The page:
Nestlé Australia Announces Switch To 100 Per Cent Renewable Energy

Nestlé Australia Announces Switch To 100 Per Cent Renewable Energy
B&T Magazine
Edited by B&T Magazine

Nestlé Australia has announced it is switching to renewable energy, meaning Aussie favourites, KitKat, Milo, Allen’s, Uncle Toby’s and Purina will now be made at 100 per cent renewable energy-powered factories.

Nestlé Australia’s announcement comes four years ahead of its original global target of 2025.

The company partnered with CWP Renewables to make its first renewable power purchase agreement (PPA), bringing the company one step closer to cutting emissions by 50 per cent before 2030 and achieving net zero by 2050.

The 10-year agreement covers Nestlé’s six Australian factories, two distribution centres, three corporate offices, 20 retail boutiques, and laboratory.

CWP Renewables’ Crudine Ridge and Sapphire wind farms in NSW will generate enough power to cover the electricity used across Nestle’s sites each year, which is the equivalent of powering approximately 19,000i households per year.

Nestlé Australia’s renewables switch up means the company will avoid roughly 73,000ii tonnes of annual carbon emissions.

“Achieving our sustainability commitments as we progress towards 2050 can’t wait – and neither can we,” said Nestlé Oceania CEO Sandra Martinez.

“I am proud that we’ve been able to accelerate switching to 100 per cent renewable electricity for our sites, but there’s still more to be done. This is one more step on our roadmap.

“This means that when Aussies are enjoying Nestlé products made in our Australian factories, they can do so knowing that it is made by electricity that has been renewably sourced.

“This builds on the work we are already doing to rethink our packaging, build sustainable supply chains, drive carbon neutral brands and transform our product portfolio with more plant-based foods and drinks.”

CWP Renewables CEO, Jason Willoughby commended Nestlé Australia for their efforts and said CWP was “proud” to be meeting the food and beverage company’s clean electricity needs.

“Through this PPA, Nestlé will also be supporting critical regional investment, with our Crudine and Sapphire wind farms providing around 20 local operations jobs, plus more across maintenance, and more than $8.55M in community benefit funding throughout the life of the farms,” he said.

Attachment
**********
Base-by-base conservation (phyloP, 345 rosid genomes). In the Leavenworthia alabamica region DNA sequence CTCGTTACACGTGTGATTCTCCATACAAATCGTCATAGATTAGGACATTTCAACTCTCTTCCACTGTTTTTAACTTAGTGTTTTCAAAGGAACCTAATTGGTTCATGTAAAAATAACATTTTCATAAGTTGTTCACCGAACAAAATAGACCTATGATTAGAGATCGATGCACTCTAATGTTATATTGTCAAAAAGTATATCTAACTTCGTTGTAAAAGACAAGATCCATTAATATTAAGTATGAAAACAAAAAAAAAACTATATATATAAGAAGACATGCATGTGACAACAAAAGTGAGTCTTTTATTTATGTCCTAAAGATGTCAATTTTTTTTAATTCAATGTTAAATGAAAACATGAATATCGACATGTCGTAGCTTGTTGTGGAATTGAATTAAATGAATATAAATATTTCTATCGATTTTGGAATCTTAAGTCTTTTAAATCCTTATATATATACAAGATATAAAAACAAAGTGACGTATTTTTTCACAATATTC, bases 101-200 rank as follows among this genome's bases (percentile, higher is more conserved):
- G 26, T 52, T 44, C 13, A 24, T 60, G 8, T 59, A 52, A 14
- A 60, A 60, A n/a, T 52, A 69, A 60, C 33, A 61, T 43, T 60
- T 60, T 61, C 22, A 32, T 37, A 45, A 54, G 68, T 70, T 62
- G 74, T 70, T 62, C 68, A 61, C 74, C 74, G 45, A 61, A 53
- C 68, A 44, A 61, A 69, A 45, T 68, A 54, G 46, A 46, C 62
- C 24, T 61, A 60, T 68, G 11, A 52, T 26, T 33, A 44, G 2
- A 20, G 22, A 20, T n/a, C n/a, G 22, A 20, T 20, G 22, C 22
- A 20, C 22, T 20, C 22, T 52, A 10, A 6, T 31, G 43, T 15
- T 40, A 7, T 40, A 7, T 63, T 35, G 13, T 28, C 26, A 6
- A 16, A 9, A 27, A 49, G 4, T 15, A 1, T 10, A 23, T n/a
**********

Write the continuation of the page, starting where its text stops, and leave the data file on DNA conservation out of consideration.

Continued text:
Greenpeace Australia Pacific CEO David Ritter added, “Nestlé is one of the biggest energy-using companies in the country, and it’s important to see the company taking a tangible step to shift to 100 per cent renewable electricity with a major power purchase.

“The corporate momentum around the energy transition is building, and while companies like Nestlé have much work ahead of them to become sustainable, this is a step in the right direction.”

Nestlé’s switch to 100 per cent certified renewable electricity is just one of a number of ambitious sustainability targets that form the company’s Net Zero Roadmap.

The plan includes Nestlé’s 100 per cent renewables adoption, as well as:

  • Transforming its product portfolio: Introducing plant-based foods and drinks, including Milo Plant-Based Energy, Uncle Tobys Oat Milk range and the vegan KitKat.
  • Driving carbon neutral brands: Committing to achieving carbon neutrality for Nespressoby the end of 2022, and KitKat by end of 2025.
  • Transforming packaging: Driving a commitment to make 100 per cent of its packaging recyclable or reusable by 2025 and reducing our use of virgin plastics. This includes Smarties becoming the first global confectionery brand to use paper across its range; introducing recyclable packaging for all Maggi recipe bases; and reducing the amount of plastic used in Purina Petcare accessories by removing 16.7 tonnes of non-recyclable or unnecessary plastic each year.


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